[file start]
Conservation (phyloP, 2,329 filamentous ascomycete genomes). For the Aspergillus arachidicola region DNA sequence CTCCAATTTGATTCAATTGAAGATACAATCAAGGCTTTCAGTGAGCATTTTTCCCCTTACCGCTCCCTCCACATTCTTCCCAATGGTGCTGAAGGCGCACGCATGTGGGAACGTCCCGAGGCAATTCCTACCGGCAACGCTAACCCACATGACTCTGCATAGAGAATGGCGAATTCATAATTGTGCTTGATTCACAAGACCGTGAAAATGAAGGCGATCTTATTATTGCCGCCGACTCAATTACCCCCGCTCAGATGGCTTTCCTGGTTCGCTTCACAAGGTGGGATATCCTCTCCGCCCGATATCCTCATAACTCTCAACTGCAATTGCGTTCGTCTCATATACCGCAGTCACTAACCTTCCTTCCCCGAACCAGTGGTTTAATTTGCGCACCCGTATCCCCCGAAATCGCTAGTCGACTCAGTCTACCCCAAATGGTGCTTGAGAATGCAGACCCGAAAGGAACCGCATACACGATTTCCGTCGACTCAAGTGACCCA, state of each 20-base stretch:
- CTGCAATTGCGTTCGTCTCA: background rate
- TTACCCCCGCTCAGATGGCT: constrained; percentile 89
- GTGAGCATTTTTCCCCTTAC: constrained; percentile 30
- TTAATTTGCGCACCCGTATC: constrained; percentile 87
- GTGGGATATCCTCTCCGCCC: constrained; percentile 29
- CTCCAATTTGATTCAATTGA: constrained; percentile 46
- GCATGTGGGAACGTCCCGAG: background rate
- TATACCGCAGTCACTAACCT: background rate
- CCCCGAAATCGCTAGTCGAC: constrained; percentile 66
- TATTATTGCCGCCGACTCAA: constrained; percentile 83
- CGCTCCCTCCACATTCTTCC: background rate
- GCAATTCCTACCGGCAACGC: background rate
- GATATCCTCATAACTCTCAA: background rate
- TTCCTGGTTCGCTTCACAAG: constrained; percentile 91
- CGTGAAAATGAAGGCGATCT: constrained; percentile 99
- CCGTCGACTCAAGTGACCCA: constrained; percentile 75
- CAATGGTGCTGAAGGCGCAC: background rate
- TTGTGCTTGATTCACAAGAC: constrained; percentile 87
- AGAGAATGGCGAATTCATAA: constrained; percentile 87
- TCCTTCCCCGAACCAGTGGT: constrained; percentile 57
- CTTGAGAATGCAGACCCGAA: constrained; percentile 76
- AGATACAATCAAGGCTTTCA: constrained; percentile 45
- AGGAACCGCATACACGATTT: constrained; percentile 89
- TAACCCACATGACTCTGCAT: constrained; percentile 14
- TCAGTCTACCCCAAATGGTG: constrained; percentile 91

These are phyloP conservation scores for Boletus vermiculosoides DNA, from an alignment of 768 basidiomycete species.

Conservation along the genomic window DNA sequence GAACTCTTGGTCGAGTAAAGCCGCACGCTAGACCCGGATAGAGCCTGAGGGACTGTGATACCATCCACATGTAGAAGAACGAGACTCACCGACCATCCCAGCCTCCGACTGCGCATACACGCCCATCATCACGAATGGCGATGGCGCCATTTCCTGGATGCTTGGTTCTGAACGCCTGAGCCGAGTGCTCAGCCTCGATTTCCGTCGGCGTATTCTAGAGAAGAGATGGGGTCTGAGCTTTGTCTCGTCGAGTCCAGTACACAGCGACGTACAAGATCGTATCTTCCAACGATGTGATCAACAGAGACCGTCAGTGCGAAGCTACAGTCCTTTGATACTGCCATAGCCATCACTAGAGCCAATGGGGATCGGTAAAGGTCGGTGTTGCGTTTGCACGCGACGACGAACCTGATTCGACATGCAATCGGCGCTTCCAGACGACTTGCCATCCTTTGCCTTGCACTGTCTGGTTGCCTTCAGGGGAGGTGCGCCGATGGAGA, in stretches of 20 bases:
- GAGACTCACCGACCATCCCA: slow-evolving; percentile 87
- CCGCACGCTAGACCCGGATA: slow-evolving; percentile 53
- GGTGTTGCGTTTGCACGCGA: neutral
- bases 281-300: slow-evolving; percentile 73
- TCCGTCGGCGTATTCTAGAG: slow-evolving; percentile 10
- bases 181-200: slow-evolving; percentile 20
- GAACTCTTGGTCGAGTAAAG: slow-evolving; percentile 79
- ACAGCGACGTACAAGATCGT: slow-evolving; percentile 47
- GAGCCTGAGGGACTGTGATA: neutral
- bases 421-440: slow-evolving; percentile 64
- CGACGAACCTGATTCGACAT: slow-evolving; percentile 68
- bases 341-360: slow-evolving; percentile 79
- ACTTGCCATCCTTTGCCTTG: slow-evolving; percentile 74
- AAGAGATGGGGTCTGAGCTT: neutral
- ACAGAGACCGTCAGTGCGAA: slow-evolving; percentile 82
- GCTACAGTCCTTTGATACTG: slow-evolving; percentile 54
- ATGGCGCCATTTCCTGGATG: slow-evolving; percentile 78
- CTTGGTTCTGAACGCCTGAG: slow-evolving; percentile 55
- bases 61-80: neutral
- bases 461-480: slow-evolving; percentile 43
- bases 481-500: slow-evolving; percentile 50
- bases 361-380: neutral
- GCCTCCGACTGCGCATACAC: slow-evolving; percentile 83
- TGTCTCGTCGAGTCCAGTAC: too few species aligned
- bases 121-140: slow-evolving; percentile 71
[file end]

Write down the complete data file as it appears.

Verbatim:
Conservation (phyloP, 2,329 filamentous ascomycete genomes). For the Aspergillus arachidicola region DNA sequence CTCCAATTTGATTCAATTGAAGATACAATCAAGGCTTTCAGTGAGCATTTTTCCCCTTACCGCTCCCTCCACATTCTTCCCAATGGTGCTGAAGGCGCACGCATGTGGGAACGTCCCGAGGCAATTCCTACCGGCAACGCTAACCCACATGACTCTGCATAGAGAATGGCGAATTCATAATTGTGCTTGATTCACAAGACCGTGAAAATGAAGGCGATCTTATTATTGCCGCCGACTCAATTACCCCCGCTCAGATGGCTTTCCTGGTTCGCTTCACAAGGTGGGATATCCTCTCCGCCCGATATCCTCATAACTCTCAACTGCAATTGCGTTCGTCTCATATACCGCAGTCACTAACCTTCCTTCCCCGAACCAGTGGTTTAATTTGCGCACCCGTATCCCCCGAAATCGCTAGTCGACTCAGTCTACCCCAAATGGTGCTTGAGAATGCAGACCCGAAAGGAACCGCATACACGATTTCCGTCGACTCAAGTGACCCA, state of each 20-base stretch:
- CTGCAATTGCGTTCGTCTCA: background rate
- TTACCCCCGCTCAGATGGCT: constrained; percentile 89
- GTGAGCATTTTTCCCCTTAC: constrained; percentile 30
- TTAATTTGCGCACCCGTATC: constrained; percentile 87
- GTGGGATATCCTCTCCGCCC: constrained; percentile 29
- CTCCAATTTGATTCAATTGA: constrained; percentile 46
- GCATGTGGGAACGTCCCGAG: background rate
- TATACCGCAGTCACTAACCT: background rate
- CCCCGAAATCGCTAGTCGAC: constrained; percentile 66
- TATTATTGCCGCCGACTCAA: constrained; percentile 83
- CGCTCCCTCCACATTCTTCC: background rate
- GCAATTCCTACCGGCAACGC: background rate
- GATATCCTCATAACTCTCAA: background rate
- TTCCTGGTTCGCTTCACAAG: constrained; percentile 91
- CGTGAAAATGAAGGCGATCT: constrained; percentile 99
- CCGTCGACTCAAGTGACCCA: constrained; percentile 75
- CAATGGTGCTGAAGGCGCAC: background rate
- TTGTGCTTGATTCACAAGAC: constrained; percentile 87
- AGAGAATGGCGAATTCATAA: constrained; percentile 87
- TCCTTCCCCGAACCAGTGGT: constrained; percentile 57
- CTTGAGAATGCAGACCCGAA: constrained; percentile 76
- AGATACAATCAAGGCTTTCA: constrained; percentile 45
- AGGAACCGCATACACGATTT: constrained; percentile 89
- TAACCCACATGACTCTGCAT: constrained; percentile 14
- TCAGTCTACCCCAAATGGTG: constrained; percentile 91

These are phyloP conservation scores for Boletus vermiculosoides DNA, from an alignment of 768 basidiomycete species.

Conservation along the genomic window DNA sequence GAACTCTTGGTCGAGTAAAGCCGCACGCTAGACCCGGATAGAGCCTGAGGGACTGTGATACCATCCACATGTAGAAGAACGAGACTCACCGACCATCCCAGCCTCCGACTGCGCATACACGCCCATCATCACGAATGGCGATGGCGCCATTTCCTGGATGCTTGGTTCTGAACGCCTGAGCCGAGTGCTCAGCCTCGATTTCCGTCGGCGTATTCTAGAGAAGAGATGGGGTCTGAGCTTTGTCTCGTCGAGTCCAGTACACAGCGACGTACAAGATCGTATCTTCCAACGATGTGATCAACAGAGACCGTCAGTGCGAAGCTACAGTCCTTTGATACTGCCATAGCCATCACTAGAGCCAATGGGGATCGGTAAAGGTCGGTGTTGCGTTTGCACGCGACGACGAACCTGATTCGACATGCAATCGGCGCTTCCAGACGACTTGCCATCCTTTGCCTTGCACTGTCTGGTTGCCTTCAGGGGAGGTGCGCCGATGGAGA, in stretches of 20 bases:
- GAGACTCACCGACCATCCCA: slow-evolving; percentile 87
- CCGCACGCTAGACCCGGATA: slow-evolving; percentile 53
- GGTGTTGCGTTTGCACGCGA: neutral
- bases 281-300: slow-evolving; percentile 73
- TCCGTCGGCGTATTCTAGAG: slow-evolving; percentile 10
- bases 181-200: slow-evolving; percentile 20
- GAACTCTTGGTCGAGTAAAG: slow-evolving; percentile 79
- ACAGCGACGTACAAGATCGT: slow-evolving; percentile 47
- GAGCCTGAGGGACTGTGATA: neutral
- bases 421-440: slow-evolving; percentile 64
- CGACGAACCTGATTCGACAT: slow-evolving; percentile 68
- bases 341-360: slow-evolving; percentile 79
- ACTTGCCATCCTTTGCCTTG: slow-evolving; percentile 74
- AAGAGATGGGGTCTGAGCTT: neutral
- ACAGAGACCGTCAGTGCGAA: slow-evolving; percentile 82
- GCTACAGTCCTTTGATACTG: slow-evolving; percentile 54
- ATGGCGCCATTTCCTGGATG: slow-evolving; percentile 78
- CTTGGTTCTGAACGCCTGAG: slow-evolving; percentile 55
- bases 61-80: neutral
- bases 461-480: slow-evolving; percentile 43
- bases 481-500: slow-evolving; percentile 50
- bases 361-380: neutral
- GCCTCCGACTGCGCATACAC: slow-evolving; percentile 83
- TGTCTCGTCGAGTCCAGTAC: too few species aligned
- bases 121-140: slow-evolving; percentile 71